The Erez Crossing looks like the empty set of a sci-fi film, an alien spaceship that crashed into a field of rubble. This gleaming metal structure is the sole entry and exit point for human traffic between Israel and Gaza, a territory of 1.5 million Palestinians held by Hamas Islamic militants. Erez was built in more optimistic times, when it was envisioned that every day 30,000 Palestinian laborers, merchants and students would be flowing in and out of Israel.
Today, Erez operates in a political twilight zone. Hamas and Israel seek each other's destruction, and the devastated landscape of blasted-out buildings and shell craters around Erez bears the scars of this conflict. As one Erez security official says: "We're the last line of defense against the suicide bomber coming into Israel."
For the Palestinians, Erez is a chokepoint where only a lucky few can exit from Gaza, usually for medical emergencies. Bassam al-Wahedi, 26, a tall, soft-spoken journalist, was one of them. He had gone blind in one eye because of a retinal illness, and surgery at a Jerusalem hospital was his only hope of regaining sight in that eye. Since Gaza is denied all but basic humanitarian needs under an international boycott of Hamas, many complicated surgeries are no longer done there.
His eye bandaged, al-Wahedi set off through the innards of Erez's security maze. He fumbled along tunnels, steel doors that opened and slammed as he passed along, entered a strange cylinder that fired a whoosh of air at him before he finally reached a large hall with an Israeli soldier sitting inside a bulletproof glass booth. Al-Wahedi showed his permit, explaining that he was due in surgery at 3:30 pm that afternoon.
Next, says al Wahedi, three plainclothed Israelis with pistols and walkie-talkies led him past cages with growling dogs to a room where he was strip searched and interrogated by a man who identified himself as a captain in Shin Bet, the Israeli domestic intelligence agency. Al-Wahedi claims that his interrogator told him in fluent Arabic: "We want you to work for us." When al-Wahedi protested, saying he had nothing to do with the militants, the Shin Bet officer allegedly replied: "We issue the [medical] permits and we can cancel them. If you don't get operated on, you'll lose your sight. What good will you be?"
"I told him that we would talk after my operation, when I crossed back through Erez," recounts al-Wahedi. Nothing doing, replied the intelligence officer, who, according to al-Wahedi, handed him an Israeli cellphone SIM card and a phone number. "He wanted me to go back to Gaza and collaborate with them for two weeks, and if they liked what I did, I could come to Israel and have my eye operation with the best doctor in Tel Aviv."
For al-Wahedi, contact with any Israeli had always been traumatic. He says that his father, an ambulance driver, was clearing away wounded Palestinians after a battle when he was shot dead by an Israeli sniper. And his 16-year-old brother was killed by a stray piece of shrapnel from an Israeli rocket attack on a passing car driven by a suspected militant.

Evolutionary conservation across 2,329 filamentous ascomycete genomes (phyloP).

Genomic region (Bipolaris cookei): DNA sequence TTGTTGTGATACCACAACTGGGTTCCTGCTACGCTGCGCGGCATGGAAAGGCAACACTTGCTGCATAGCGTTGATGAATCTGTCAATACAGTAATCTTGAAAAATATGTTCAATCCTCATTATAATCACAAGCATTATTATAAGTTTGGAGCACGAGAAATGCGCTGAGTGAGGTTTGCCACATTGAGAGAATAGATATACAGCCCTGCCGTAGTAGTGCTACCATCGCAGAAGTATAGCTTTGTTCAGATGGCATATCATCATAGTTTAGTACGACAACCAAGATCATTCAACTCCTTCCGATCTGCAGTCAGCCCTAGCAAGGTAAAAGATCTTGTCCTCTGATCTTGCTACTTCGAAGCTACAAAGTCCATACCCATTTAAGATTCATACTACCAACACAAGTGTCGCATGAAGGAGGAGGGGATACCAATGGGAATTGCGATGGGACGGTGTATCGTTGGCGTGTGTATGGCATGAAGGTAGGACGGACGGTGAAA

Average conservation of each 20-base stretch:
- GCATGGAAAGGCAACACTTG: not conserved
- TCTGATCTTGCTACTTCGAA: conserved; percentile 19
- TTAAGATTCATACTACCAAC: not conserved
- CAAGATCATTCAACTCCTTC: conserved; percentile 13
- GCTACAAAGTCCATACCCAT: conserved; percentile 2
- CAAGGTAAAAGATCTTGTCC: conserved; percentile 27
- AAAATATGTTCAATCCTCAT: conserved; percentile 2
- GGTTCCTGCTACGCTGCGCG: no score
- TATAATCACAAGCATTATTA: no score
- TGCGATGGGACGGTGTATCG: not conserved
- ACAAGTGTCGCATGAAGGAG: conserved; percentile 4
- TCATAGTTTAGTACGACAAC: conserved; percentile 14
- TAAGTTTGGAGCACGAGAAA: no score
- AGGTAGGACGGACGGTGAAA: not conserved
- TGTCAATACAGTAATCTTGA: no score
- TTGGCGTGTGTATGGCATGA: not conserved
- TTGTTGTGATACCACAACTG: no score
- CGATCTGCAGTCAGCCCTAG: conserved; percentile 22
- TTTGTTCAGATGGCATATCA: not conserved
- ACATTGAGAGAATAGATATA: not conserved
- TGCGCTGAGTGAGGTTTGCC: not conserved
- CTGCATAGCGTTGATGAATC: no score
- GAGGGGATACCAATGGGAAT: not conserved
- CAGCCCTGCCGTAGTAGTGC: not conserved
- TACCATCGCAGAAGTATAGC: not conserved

And so, at Erez, al-Wahedi says he tore up Shin Bet's phone number. "I was angry and frustrated. I knew that if I didn't have surgery immediately, even the best surgeon couldn't fix my eye," he claims. Contacted by TIME, Shin Bet denied approaching al-Wahedi to collaborate and say that he was turned back at Erez because of his involvement in "activities dangerous to the state."
Nevertheless, the Israeli group Physicians for Human Rights alleges that since last June when Hamas took control of Gaza from its Fatah rivals loyal to President Mahmoud Abbas at least 30 other patients seeking urgent medical help were denied passage by Shin Bet because they refused to act as informers. In the past, most collaborators worked from within Fatah, and when they were chased from Gaza last June, it was a blow to Israeli intelligence.
Yassir Abu Aayya, 37, suffering from heart troubles, told TIME he was turned back after refusing to reveal the whereabouts of his militant brother. "They told me I should go back and die in Gaza," he says. If these accounts are true, say human rights activists, the withholding of medical care for non-medical reasons is a form of torture. "This violates all conventions against torture," says Miri Weingarten, spokeswoman for the Tel Aviv-based Physicians for Human Rights. Israeli authorities deny carrying out such practices at Erez and dismiss them as Palestinian propaganda.
Last November, the Physicians for Human Rights petitioned the Israeli High Court to rule on Shin Bet's "coercion" of Palestinians seeking medical care, but in January the court closed the file without a ruling. "What we're seeing is that the High Court is willing to intervene less and less in security cases," says Weingarten, who explained that was why the court had refused to rule on their petition. Shin Bet refused to comment on the case.
Israel argues that it is no longer the occupying power in Gaza and therefore no longer has responsibility for the Palestinians living there. But many international agencies say that since Israel controls all land, air and sea access to Gaza, it cannot shirk its responsibility to Palestinians trapped inside, nor can it deny Palestinians the right to urgent medical care if they refuse to become Israeli collaborators.With reporting by Aaron J. Klein/Erez